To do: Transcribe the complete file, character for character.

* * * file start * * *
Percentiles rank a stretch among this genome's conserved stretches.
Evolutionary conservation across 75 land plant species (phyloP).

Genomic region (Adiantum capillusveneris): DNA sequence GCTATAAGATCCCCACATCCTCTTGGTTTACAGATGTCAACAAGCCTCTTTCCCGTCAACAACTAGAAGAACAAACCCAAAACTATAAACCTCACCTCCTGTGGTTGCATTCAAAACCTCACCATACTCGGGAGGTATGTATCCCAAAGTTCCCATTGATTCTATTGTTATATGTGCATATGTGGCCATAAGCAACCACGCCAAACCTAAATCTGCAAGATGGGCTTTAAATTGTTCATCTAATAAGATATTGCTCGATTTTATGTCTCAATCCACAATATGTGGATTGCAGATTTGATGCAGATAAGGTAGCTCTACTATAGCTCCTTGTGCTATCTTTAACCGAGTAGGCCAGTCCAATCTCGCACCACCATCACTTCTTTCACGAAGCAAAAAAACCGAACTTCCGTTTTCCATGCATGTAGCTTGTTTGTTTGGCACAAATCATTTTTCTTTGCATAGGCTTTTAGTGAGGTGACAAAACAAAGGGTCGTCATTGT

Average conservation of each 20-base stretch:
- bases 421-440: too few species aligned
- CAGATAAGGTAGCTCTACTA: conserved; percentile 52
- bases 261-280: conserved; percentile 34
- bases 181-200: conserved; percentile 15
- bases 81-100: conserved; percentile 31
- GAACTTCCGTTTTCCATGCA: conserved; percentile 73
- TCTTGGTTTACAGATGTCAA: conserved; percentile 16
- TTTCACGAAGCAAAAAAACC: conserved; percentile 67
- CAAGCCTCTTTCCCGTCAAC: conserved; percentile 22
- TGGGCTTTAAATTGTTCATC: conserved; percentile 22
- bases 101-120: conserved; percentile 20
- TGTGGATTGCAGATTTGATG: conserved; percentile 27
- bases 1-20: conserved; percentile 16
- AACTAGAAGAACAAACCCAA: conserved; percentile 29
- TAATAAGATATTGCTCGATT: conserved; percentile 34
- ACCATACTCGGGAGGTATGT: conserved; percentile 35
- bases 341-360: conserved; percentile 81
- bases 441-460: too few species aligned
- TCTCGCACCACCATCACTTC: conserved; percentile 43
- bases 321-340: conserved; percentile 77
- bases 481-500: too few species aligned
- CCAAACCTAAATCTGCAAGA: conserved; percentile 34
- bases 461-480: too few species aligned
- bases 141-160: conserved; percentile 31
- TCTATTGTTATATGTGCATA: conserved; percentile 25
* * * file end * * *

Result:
Percentiles rank a stretch among this genome's conserved stretches.
Evolutionary conservation across 75 land plant species (phyloP).

Genomic region (Adiantum capillusveneris): DNA sequence GCTATAAGATCCCCACATCCTCTTGGTTTACAGATGTCAACAAGCCTCTTTCCCGTCAACAACTAGAAGAACAAACCCAAAACTATAAACCTCACCTCCTGTGGTTGCATTCAAAACCTCACCATACTCGGGAGGTATGTATCCCAAAGTTCCCATTGATTCTATTGTTATATGTGCATATGTGGCCATAAGCAACCACGCCAAACCTAAATCTGCAAGATGGGCTTTAAATTGTTCATCTAATAAGATATTGCTCGATTTTATGTCTCAATCCACAATATGTGGATTGCAGATTTGATGCAGATAAGGTAGCTCTACTATAGCTCCTTGTGCTATCTTTAACCGAGTAGGCCAGTCCAATCTCGCACCACCATCACTTCTTTCACGAAGCAAAAAAACCGAACTTCCGTTTTCCATGCATGTAGCTTGTTTGTTTGGCACAAATCATTTTTCTTTGCATAGGCTTTTAGTGAGGTGACAAAACAAAGGGTCGTCATTGT

Average conservation of each 20-base stretch:
- bases 421-440: too few species aligned
- CAGATAAGGTAGCTCTACTA: conserved; percentile 52
- bases 261-280: conserved; percentile 34
- bases 181-200: conserved; percentile 15
- bases 81-100: conserved; percentile 31
- GAACTTCCGTTTTCCATGCA: conserved; percentile 73
- TCTTGGTTTACAGATGTCAA: conserved; percentile 16
- TTTCACGAAGCAAAAAAACC: conserved; percentile 67
- CAAGCCTCTTTCCCGTCAAC: conserved; percentile 22
- TGGGCTTTAAATTGTTCATC: conserved; percentile 22
- bases 101-120: conserved; percentile 20
- TGTGGATTGCAGATTTGATG: conserved; percentile 27
- bases 1-20: conserved; percentile 16
- AACTAGAAGAACAAACCCAA: conserved; percentile 29
- TAATAAGATATTGCTCGATT: conserved; percentile 34
- ACCATACTCGGGAGGTATGT: conserved; percentile 35
- bases 341-360: conserved; percentile 81
- bases 441-460: too few species aligned
- TCTCGCACCACCATCACTTC: conserved; percentile 43
- bases 321-340: conserved; percentile 77
- bases 481-500: too few species aligned
- CCAAACCTAAATCTGCAAGA: conserved; percentile 34
- bases 461-480: too few species aligned
- bases 141-160: conserved; percentile 31
- TCTATTGTTATATGTGCATA: conserved; percentile 25